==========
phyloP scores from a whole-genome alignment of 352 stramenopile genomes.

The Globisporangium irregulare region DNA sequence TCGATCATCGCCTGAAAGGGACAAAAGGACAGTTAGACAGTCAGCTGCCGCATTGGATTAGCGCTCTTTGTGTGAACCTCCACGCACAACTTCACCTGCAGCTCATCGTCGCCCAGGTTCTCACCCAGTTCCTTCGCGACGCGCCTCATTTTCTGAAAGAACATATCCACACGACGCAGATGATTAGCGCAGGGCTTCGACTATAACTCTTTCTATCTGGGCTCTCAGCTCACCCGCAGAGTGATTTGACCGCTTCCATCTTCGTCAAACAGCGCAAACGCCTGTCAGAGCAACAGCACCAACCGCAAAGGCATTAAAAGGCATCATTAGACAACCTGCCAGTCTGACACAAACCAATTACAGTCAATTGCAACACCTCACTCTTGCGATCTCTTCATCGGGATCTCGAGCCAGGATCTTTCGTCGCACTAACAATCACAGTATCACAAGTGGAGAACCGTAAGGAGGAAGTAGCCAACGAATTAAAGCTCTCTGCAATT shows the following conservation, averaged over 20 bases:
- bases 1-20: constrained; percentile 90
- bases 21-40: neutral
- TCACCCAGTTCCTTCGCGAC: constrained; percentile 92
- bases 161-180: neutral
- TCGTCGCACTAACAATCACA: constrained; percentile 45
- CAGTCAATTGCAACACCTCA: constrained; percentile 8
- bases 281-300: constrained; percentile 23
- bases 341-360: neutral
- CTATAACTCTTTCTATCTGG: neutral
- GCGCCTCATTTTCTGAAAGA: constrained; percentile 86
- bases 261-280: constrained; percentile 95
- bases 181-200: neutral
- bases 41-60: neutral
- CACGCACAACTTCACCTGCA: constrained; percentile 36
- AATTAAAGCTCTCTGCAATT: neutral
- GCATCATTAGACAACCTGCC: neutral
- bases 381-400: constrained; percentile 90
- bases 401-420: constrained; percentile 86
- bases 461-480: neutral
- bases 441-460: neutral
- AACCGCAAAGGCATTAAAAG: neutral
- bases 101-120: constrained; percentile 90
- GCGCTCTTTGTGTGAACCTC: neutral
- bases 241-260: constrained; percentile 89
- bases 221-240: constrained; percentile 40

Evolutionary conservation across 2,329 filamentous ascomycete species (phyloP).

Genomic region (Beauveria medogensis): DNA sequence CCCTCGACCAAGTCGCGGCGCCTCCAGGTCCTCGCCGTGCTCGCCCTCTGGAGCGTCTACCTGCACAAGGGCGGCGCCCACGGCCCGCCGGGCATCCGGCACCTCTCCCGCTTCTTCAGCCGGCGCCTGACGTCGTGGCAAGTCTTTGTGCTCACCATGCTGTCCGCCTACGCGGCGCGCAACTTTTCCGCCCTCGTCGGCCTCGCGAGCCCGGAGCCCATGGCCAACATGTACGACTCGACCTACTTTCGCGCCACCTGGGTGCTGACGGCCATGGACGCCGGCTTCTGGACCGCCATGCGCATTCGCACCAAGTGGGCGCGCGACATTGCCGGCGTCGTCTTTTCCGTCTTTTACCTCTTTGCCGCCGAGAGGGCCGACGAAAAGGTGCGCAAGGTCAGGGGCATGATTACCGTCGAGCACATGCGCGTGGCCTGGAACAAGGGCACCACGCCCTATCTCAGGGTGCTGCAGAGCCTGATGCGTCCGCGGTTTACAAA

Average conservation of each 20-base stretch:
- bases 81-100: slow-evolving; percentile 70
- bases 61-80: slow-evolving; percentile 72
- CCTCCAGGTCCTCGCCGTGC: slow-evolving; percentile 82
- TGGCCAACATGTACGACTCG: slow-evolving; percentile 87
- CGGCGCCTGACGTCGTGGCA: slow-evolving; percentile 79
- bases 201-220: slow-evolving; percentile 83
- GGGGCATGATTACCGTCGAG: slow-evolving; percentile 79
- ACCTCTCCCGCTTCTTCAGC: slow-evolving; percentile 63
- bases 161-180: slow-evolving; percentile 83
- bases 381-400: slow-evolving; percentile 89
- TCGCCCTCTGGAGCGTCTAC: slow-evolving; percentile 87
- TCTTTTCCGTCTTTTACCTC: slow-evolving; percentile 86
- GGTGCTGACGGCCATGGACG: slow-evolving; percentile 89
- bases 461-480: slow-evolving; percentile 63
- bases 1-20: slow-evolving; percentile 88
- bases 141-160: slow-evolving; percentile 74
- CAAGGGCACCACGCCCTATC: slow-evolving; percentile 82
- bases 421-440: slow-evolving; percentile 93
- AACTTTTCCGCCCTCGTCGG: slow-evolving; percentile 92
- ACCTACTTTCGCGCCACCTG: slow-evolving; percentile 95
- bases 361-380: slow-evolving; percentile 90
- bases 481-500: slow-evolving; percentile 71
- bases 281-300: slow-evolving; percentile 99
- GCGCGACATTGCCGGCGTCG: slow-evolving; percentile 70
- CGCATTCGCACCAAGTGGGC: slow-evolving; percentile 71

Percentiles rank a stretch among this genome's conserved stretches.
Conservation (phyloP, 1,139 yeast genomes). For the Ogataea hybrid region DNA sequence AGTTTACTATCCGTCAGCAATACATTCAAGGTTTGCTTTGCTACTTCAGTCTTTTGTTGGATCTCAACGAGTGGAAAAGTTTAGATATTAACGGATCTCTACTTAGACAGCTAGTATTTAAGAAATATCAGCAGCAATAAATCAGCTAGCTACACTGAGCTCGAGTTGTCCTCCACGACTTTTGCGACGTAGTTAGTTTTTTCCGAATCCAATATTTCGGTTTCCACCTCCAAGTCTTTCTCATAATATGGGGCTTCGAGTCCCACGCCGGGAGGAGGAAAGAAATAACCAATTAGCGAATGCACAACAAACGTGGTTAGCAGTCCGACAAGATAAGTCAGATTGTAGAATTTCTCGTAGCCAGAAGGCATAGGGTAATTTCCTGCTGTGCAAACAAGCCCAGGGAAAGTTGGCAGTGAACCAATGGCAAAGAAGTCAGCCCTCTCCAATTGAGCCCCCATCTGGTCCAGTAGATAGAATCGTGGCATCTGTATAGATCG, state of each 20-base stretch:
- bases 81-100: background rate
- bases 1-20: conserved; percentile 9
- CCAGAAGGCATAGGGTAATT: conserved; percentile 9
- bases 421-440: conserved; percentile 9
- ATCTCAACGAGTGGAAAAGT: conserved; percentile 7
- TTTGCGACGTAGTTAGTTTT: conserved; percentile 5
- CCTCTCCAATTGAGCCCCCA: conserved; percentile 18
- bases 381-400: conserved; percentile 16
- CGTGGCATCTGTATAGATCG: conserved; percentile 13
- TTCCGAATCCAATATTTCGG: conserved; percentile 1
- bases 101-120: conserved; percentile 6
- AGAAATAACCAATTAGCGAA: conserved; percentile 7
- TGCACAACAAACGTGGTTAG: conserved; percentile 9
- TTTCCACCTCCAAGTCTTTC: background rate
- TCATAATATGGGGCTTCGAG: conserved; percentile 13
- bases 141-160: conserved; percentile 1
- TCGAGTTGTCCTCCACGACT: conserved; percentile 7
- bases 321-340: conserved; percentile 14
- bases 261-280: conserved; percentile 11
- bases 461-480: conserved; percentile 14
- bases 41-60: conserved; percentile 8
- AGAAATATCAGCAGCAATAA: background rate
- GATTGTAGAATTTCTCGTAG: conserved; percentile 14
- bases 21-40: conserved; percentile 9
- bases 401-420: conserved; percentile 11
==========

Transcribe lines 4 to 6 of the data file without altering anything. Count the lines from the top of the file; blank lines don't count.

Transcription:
- bases 21-40: neutral
- TCACCCAGTTCCTTCGCGAC: constrained; percentile 92
- bases 161-180: neutral